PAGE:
Niittymaki returns to Finland


Niittymaki returns to Finland

Former Sharks goaltender Antero Niittymaki has returned to his native Finland for the upcoming season.

Niittymaki, who was waived by the Sharks midway through the 2011-12 season after battling a chronic hip injury that prevented him from practicing until December, will play for TPS Turku after signing a one-year contract.

The goaltender will be re-joining the club with which he began his professional career from 1999-2002.

NHL.coms Bill Meltzer writes:
Niittymaki had an artificial joint placed in his hip before last season and ongoing difficulties limited him to 13 games at the American Hockey League level in 2011-12.

According to newspaper reports in Finland following the season, Niittymaki contemplated retirement as an active player. But after consulting with doctors and making some adjustments to his offseason conditioning regimen, the 32-year-old has instead elected to continue his career in his native Finland.Niittymaki signed a two-year contract with the Sharks in the summer of 2010 and at the time it appeared he would be the starter in the fall, before Antti Niemi became available. Niemi eventually locked down the starter's role while the injury-prone Niittymaki was relegated to backup duty.

Last season, with Niittymaki once again beset by hip problems, Thomas Greiss established himself as Niemis No. 2. The Sharks looked to trade Niittymaki before he was relegated to the minors in January when he was healthy, but there were no takers.

In 24 career games with the Sharks -- all in 2010-11 -- Niittymaki was 12-7-3 with a 2.72 goals-against average and .896 save percentage.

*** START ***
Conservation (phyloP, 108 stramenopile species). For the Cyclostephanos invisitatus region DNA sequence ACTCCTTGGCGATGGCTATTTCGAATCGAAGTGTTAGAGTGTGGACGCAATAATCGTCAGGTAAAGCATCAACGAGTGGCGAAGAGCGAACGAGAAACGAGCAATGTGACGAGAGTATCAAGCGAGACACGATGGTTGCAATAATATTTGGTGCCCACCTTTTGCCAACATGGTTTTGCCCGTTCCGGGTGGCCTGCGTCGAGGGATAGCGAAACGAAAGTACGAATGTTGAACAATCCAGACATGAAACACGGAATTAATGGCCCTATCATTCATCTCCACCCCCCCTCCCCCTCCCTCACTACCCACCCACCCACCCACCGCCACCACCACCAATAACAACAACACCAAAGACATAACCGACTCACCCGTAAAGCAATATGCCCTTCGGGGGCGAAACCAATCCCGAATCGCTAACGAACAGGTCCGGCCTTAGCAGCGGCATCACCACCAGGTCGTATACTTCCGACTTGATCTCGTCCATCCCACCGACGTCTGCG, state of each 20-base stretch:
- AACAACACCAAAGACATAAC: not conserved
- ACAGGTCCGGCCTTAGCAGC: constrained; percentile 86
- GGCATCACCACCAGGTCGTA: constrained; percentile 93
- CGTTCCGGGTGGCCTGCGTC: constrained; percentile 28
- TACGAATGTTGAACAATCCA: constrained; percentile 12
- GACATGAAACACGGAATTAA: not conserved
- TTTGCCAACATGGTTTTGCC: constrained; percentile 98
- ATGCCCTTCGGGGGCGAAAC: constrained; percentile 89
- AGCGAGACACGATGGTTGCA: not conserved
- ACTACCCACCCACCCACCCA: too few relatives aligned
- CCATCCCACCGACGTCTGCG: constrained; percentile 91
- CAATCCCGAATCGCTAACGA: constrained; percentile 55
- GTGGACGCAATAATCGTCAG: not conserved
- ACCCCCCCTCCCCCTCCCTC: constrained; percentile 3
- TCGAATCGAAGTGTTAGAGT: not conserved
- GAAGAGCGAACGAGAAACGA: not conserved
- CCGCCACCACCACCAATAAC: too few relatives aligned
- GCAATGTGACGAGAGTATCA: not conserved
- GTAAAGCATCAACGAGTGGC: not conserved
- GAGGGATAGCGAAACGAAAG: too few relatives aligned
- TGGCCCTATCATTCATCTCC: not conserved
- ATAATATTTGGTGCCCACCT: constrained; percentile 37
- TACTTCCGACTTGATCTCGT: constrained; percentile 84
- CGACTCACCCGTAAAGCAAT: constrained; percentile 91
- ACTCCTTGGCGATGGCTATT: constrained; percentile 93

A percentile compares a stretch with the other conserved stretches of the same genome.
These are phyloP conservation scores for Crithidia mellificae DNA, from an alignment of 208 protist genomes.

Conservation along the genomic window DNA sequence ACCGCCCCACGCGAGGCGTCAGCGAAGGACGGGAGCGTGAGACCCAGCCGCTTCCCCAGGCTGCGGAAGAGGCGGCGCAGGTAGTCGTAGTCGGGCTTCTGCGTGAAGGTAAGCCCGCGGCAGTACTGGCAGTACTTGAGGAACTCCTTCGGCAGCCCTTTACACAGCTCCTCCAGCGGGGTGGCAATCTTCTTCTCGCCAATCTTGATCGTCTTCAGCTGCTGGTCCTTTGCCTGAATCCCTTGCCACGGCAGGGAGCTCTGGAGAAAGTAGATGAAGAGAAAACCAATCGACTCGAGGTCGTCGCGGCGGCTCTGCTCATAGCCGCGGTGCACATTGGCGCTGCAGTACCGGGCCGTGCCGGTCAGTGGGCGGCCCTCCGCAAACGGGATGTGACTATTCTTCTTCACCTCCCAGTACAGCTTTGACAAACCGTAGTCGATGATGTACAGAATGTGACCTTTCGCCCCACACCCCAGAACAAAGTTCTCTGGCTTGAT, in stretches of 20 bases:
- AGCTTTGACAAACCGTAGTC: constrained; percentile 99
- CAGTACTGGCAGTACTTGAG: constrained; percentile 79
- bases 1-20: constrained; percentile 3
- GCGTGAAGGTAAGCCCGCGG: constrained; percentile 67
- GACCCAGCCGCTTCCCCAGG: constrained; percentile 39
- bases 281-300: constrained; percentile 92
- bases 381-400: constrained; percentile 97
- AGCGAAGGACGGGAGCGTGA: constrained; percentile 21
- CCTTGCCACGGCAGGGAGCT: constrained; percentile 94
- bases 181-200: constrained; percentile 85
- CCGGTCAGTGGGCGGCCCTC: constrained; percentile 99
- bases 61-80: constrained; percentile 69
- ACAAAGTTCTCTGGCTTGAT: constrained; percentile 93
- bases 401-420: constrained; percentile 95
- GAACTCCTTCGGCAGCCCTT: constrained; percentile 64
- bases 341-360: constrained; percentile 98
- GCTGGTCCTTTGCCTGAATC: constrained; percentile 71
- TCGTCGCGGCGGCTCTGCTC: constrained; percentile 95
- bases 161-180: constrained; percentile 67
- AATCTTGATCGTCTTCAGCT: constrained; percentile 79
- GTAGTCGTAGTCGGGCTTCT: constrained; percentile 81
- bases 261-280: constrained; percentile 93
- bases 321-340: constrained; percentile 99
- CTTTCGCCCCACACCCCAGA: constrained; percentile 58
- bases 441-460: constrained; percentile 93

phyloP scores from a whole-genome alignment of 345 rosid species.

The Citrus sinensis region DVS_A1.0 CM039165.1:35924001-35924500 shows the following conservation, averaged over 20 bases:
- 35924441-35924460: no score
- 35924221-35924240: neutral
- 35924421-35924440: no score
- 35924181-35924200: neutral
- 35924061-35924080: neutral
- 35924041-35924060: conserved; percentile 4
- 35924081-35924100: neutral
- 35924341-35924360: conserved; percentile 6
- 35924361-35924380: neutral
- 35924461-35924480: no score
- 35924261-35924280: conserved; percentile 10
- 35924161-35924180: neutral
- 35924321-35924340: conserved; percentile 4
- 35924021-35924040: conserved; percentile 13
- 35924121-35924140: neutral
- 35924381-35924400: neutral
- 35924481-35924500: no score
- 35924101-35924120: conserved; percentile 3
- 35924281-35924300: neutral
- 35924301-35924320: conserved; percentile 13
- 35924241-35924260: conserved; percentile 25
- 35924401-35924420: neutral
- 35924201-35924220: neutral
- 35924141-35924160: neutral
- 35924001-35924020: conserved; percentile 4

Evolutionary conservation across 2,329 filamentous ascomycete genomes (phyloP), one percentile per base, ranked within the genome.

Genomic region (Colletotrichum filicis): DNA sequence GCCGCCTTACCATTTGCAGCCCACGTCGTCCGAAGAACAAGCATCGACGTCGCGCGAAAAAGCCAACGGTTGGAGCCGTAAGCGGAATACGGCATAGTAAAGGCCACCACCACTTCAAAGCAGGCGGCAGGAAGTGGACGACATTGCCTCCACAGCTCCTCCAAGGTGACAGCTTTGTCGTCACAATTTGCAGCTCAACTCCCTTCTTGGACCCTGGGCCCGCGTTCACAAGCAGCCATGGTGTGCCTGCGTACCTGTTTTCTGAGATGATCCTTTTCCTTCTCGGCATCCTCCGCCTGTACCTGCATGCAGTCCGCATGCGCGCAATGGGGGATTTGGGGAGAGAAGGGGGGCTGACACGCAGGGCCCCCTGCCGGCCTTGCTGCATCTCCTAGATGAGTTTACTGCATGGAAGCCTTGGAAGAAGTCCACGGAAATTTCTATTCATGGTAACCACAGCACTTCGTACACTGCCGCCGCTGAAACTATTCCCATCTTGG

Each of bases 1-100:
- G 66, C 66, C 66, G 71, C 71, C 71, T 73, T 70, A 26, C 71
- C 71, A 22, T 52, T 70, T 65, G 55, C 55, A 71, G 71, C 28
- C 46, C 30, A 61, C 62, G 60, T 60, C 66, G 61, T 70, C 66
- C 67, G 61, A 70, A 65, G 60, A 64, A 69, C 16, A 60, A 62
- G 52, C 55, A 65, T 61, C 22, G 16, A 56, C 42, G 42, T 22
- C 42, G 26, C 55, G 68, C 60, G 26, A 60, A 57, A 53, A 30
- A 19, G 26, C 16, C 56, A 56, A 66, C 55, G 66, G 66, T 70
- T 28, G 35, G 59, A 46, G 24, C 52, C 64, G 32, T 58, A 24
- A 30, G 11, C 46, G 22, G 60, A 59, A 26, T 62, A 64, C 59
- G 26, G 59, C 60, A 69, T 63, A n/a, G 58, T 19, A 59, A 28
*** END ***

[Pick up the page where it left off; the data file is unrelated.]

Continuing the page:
Leafs place ex-Sharks LW on waivers, claim ex-Sharks RW

Leafs place ex-Sharks LW on waivers, claim ex-Sharks RW

The Maple Leafs continued their early roster tweaking on Monday, with a pair of moves — veteran winger Milan Michalek was placed on waivers, and the club claimed forward Ben Smith from Colorado.

First up, Michalek.

The 31-year-old — acquired, along with other spare parts, in the Dion Phaneuf-to-Ottawa trade — had appeared in all five games for the Leafs this season, scoring two points while averaging 14:16 TOI per night.

So needless to say, he was a fairly regular contributor.

Today’s transaction is clearly a move to give younger players a bigger opportunity on the team. Michalek was a veteran presence on a club filled with kids, but that apparently wasn’t enough to justify his roster spot any longer.


Analysis: Sharks' uneven start to season predictable

Analysis: Sharks' uneven start to season predictable

With just four periods left to go on their road trip, the Sharks were in pretty optimal shape. They had already won three of their first four games, and were sitting in the visiting dressing room in Pittsburgh in the second intermission with a 2-0 lead after their best period of the young season.

That’s when it came undone. 

The Penguins reeled off three straight third period goals to shock San Jose on Thursday night, and the Sharks concluded their trip by getting spanked by the Red Wings in a game that they were never really in on Saturday.

Still, it’s nothing to get alarmed about, and it was all too predictable that the Sharks might fade towards the end of the journey.

This year’s training camp, combined with a difficult road stretch so early in the season, has provided the kinds of hardships that aren’t typical in a normal season. The Sharks had a league-high five players in the World Cup of Hockey, including four on Team Canada and newcomer Mikkel Boedker on Team Europe. Those players didn’t even step on the practice ice in San Jose until Oct. 4, one week before the opener, and Logan Couture, Brent Burns, Joe Thornton, Marc-Edouard Vlasic and Joe Pavelski all played in just a single preseason game.